Scroll through Instagram, and you’ll notice many brands touting their eco-friendly credentials. There’s an image of Allbirds, which uses sustainable wool to make high-tops, and Adidas, which is using plastic pulled out of the ocean to make running shoes. Blueland sells refillable cleaning spray bottles and tablets of soap that you dissolve in water, to cut down on waste. Grove makes toilet paper out of sustainable bamboo.
Some research suggests that consumers care a lot about how eco-friendly a brand is. A study by the Boston Consulting Group last year found that 75% of consumers surveyed viewed sustainability as extremely or very important. And this might explain why brands are racing to develop innovative eco-friendly alternatives to the status quo. There’s only one problem: Scholars have found that consumers think green products are less effective than their traditional, more polluting counterparts.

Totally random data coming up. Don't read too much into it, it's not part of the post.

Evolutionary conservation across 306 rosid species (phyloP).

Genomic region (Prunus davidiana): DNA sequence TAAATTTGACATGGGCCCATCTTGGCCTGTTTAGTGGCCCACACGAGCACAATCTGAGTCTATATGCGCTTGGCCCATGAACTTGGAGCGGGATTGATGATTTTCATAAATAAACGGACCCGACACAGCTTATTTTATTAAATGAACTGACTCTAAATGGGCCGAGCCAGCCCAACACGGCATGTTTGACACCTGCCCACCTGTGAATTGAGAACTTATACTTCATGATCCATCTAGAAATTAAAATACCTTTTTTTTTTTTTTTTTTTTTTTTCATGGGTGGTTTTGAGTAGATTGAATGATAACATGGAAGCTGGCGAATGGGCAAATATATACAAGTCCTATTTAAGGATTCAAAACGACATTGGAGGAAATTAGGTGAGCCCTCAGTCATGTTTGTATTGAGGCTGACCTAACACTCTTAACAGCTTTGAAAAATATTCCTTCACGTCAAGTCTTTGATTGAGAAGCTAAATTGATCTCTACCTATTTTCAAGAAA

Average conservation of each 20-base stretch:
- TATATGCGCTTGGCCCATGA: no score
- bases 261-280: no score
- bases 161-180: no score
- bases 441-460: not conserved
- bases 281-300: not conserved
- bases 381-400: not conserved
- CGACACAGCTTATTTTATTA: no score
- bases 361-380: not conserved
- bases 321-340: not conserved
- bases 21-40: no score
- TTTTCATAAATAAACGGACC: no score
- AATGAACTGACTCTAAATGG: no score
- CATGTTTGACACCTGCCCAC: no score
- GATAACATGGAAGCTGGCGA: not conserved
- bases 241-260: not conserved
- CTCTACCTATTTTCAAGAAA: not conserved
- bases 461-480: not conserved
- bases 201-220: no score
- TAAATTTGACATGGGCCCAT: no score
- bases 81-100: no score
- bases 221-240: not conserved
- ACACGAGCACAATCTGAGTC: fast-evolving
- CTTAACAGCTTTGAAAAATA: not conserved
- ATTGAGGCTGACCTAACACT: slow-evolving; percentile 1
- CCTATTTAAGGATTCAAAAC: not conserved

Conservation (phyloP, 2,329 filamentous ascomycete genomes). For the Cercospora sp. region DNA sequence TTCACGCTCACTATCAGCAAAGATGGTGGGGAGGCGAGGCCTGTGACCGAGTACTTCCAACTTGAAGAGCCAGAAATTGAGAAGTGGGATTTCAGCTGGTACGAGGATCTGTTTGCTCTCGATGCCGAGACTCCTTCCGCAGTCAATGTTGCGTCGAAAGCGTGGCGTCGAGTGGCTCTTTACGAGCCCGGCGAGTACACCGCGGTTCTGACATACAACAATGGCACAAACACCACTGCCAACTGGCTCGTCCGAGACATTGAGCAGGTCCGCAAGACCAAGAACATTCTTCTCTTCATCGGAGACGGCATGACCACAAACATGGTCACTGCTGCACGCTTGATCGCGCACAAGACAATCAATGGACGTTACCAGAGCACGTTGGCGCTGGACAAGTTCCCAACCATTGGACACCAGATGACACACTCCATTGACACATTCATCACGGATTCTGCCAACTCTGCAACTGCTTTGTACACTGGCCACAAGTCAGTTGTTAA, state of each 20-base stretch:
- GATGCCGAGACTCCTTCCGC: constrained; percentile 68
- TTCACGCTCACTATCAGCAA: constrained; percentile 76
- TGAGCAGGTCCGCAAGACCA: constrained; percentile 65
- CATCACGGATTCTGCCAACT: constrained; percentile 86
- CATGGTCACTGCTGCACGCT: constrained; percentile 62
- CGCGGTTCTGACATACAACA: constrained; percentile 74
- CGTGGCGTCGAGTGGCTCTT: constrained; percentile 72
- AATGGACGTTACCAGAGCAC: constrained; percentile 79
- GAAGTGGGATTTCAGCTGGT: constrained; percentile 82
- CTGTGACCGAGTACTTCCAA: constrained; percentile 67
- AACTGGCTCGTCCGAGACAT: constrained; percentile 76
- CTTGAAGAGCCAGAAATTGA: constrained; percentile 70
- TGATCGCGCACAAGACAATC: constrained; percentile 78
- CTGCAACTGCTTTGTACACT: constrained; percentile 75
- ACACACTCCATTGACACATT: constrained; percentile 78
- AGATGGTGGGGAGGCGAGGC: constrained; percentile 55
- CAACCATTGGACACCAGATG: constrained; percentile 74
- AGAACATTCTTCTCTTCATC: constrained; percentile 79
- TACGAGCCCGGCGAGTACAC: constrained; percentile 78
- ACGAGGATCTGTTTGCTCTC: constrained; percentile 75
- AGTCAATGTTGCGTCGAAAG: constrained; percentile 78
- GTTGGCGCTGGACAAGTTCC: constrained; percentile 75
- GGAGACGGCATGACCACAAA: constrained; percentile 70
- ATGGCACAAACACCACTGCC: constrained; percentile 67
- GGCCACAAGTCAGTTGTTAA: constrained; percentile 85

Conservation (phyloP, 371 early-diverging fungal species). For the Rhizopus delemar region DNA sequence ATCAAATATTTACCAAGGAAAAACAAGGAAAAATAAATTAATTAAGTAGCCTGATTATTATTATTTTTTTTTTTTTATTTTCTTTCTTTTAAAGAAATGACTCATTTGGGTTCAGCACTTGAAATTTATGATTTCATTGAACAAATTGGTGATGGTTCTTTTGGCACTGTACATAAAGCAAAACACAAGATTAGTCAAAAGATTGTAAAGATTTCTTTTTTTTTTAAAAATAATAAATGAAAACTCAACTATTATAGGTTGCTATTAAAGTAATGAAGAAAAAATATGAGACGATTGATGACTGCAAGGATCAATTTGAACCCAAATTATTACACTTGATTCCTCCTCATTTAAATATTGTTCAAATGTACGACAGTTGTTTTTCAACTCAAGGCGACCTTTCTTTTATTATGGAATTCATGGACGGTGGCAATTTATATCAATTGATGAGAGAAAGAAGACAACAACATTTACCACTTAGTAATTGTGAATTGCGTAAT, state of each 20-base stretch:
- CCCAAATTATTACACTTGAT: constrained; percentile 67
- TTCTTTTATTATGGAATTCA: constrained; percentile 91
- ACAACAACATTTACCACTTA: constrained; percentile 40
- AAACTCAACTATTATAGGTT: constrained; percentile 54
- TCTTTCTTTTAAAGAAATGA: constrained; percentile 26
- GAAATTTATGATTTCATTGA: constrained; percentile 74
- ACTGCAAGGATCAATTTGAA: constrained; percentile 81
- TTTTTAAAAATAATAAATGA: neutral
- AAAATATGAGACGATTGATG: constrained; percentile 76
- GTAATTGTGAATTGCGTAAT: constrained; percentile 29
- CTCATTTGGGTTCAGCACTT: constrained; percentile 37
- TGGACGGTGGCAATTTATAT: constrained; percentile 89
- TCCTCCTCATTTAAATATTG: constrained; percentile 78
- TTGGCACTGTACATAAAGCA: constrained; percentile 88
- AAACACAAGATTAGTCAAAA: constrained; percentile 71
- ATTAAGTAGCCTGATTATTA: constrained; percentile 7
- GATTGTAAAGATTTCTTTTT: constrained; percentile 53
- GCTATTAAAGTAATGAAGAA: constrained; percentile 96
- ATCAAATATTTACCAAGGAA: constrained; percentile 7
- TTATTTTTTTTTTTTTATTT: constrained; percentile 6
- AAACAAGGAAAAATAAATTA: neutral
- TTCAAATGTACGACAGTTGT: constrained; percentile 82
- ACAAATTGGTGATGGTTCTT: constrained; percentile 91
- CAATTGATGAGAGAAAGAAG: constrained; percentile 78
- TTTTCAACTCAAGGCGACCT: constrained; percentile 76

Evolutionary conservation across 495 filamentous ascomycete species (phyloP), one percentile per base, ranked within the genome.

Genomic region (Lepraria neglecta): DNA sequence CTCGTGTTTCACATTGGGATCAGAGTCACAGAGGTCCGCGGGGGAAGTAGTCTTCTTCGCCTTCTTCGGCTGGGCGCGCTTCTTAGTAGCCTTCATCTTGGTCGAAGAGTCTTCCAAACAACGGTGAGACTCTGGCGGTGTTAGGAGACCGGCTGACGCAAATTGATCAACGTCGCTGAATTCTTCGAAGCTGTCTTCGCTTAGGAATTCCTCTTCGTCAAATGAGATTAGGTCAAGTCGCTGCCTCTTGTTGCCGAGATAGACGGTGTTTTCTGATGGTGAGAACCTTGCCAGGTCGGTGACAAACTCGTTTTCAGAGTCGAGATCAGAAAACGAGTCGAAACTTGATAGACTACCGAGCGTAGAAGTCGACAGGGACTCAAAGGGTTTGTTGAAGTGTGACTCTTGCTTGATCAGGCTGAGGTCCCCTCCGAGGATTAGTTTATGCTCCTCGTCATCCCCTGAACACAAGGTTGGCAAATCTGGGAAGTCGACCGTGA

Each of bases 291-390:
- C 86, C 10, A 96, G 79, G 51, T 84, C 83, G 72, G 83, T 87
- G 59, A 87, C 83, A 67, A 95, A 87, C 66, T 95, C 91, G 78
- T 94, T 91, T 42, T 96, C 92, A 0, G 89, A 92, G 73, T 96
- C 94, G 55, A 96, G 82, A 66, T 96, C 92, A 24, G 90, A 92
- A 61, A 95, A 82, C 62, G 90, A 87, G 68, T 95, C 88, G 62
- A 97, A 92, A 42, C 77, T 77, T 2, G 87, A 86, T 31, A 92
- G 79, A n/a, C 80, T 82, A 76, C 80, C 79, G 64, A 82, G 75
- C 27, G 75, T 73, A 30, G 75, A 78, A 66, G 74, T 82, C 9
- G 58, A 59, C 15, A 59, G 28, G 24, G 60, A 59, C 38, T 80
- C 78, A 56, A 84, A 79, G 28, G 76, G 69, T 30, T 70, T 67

Bryan Ursey, a professor at the University of East Anglia’s Norwich Business School, recently published a study in the Journal of Advertising. He found that when a brand highlights the sustainable attributes of a product, consumers think that the implicit message is that the product will perform worse than its less sustainable counterpart. He did this by conducting a study in which he recruited 253 American consumers to assess two ads for laundry detergent, one that had a label that said that it was sustainable and 100% eco-friendly